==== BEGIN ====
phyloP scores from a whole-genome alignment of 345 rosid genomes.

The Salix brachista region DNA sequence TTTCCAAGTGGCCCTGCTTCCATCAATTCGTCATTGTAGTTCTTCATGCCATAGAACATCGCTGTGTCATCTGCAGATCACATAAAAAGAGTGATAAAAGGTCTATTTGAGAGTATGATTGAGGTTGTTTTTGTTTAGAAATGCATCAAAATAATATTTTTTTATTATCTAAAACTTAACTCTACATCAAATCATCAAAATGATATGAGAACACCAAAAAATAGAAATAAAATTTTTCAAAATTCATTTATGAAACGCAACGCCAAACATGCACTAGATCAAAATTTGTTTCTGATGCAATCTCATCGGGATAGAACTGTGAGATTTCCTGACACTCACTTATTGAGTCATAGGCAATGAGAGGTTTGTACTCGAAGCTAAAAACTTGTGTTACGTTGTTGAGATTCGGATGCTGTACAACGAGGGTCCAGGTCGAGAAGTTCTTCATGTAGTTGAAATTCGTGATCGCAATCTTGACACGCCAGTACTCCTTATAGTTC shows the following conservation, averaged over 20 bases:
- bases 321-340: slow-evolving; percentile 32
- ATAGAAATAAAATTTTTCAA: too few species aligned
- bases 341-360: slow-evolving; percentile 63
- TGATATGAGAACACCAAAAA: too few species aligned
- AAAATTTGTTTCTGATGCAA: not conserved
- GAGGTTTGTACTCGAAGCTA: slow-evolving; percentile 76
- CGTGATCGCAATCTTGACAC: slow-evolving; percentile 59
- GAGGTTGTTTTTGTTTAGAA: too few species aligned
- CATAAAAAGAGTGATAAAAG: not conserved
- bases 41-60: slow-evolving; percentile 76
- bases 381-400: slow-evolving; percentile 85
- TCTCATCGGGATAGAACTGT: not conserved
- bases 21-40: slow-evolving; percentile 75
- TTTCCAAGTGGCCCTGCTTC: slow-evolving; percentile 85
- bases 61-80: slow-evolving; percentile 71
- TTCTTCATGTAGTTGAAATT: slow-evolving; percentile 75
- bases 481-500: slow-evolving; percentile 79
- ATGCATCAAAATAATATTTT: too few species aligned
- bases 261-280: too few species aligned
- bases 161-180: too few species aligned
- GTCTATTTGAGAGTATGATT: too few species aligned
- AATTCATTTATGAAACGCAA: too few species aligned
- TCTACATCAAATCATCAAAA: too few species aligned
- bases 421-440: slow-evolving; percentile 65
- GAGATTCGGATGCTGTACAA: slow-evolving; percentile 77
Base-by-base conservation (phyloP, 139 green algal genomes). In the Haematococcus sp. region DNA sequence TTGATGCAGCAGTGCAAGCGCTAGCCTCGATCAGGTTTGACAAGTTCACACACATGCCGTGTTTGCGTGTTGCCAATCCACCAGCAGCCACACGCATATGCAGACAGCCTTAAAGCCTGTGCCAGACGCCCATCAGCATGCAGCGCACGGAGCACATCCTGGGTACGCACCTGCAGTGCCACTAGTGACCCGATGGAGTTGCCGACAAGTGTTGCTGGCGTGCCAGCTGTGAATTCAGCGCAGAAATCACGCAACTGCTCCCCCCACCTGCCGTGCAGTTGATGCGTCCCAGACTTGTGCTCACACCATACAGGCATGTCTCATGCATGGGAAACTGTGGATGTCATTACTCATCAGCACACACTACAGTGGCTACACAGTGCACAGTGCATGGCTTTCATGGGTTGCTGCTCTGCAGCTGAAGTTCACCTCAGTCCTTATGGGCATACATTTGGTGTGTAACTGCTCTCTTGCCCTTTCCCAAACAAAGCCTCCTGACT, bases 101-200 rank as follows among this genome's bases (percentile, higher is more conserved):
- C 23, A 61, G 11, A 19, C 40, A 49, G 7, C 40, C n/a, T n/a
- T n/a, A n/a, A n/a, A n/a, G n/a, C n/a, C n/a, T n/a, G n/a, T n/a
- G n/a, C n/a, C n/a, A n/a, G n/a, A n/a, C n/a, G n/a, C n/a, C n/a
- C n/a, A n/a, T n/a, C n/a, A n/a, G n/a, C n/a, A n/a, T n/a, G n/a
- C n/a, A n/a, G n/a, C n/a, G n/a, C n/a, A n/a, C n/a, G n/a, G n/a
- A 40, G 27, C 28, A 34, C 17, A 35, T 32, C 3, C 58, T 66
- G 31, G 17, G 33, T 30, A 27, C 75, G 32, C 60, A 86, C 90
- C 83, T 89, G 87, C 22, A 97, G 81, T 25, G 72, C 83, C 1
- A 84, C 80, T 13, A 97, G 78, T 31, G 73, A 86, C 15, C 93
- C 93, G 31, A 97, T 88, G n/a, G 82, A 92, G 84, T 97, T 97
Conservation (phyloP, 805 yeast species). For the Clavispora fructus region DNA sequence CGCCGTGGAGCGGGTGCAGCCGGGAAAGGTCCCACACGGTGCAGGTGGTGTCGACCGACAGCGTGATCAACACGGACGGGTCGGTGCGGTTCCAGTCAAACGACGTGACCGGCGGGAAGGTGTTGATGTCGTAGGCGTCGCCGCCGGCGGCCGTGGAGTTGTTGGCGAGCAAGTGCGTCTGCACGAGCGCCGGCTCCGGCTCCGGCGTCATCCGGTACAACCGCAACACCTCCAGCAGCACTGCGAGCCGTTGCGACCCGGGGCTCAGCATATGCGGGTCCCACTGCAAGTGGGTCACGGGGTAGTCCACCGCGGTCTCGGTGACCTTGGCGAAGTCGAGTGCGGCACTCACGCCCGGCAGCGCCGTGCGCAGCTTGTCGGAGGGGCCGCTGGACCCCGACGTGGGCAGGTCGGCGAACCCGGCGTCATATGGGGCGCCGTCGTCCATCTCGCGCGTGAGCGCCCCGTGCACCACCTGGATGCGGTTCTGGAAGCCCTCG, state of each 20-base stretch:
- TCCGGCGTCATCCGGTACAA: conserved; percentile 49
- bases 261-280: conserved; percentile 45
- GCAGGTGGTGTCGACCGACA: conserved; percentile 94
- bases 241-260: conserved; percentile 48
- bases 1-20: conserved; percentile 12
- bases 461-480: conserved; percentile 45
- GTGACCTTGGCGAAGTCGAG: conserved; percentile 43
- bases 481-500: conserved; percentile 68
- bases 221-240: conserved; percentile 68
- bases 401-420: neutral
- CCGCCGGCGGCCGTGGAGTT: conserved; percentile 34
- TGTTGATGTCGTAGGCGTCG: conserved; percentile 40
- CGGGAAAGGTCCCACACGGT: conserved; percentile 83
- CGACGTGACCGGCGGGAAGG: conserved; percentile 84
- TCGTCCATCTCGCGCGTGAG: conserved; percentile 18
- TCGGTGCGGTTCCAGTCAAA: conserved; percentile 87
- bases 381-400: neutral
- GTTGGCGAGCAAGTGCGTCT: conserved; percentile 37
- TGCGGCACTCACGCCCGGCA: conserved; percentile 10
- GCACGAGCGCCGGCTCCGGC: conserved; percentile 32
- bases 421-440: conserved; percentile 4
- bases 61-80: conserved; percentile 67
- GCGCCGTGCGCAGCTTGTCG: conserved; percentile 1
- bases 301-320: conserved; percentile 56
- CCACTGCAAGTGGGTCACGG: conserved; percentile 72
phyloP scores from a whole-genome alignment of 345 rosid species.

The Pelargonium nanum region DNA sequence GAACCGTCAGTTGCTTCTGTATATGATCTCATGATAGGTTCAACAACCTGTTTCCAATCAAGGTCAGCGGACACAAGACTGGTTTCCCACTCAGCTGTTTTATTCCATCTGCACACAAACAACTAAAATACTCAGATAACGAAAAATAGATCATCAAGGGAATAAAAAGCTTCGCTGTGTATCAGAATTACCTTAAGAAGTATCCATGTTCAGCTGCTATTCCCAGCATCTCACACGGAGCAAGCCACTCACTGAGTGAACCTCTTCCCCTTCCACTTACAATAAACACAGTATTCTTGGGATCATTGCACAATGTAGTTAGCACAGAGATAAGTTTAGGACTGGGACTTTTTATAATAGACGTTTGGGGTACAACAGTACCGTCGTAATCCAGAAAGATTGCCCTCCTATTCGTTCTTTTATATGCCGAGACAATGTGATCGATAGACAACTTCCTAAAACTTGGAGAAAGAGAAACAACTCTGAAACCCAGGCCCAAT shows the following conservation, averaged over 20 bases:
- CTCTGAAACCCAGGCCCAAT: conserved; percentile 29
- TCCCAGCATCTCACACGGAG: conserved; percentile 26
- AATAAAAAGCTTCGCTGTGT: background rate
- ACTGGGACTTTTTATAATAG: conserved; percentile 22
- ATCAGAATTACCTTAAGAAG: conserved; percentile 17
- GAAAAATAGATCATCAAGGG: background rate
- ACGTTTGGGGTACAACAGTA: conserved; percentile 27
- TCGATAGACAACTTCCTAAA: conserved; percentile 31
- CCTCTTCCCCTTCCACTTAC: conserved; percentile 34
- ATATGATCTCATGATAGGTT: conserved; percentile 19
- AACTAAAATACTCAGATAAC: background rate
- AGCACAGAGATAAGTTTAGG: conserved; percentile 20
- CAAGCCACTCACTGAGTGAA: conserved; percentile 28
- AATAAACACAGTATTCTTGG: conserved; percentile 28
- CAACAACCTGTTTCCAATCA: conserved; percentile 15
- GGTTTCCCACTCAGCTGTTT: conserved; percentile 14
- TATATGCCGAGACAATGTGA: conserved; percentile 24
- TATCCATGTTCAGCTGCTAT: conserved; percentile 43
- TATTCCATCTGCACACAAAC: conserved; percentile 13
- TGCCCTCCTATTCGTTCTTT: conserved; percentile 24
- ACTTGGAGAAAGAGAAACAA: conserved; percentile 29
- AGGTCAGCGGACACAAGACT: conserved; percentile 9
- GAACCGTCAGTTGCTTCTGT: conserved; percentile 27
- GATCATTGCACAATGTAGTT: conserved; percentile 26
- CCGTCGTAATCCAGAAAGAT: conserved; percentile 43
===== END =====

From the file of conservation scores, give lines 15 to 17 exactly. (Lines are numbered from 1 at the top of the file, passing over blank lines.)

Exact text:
- bases 21-40: slow-evolving; percentile 75
- TTTCCAAGTGGCCCTGCTTC: slow-evolving; percentile 85
- bases 61-80: slow-evolving; percentile 71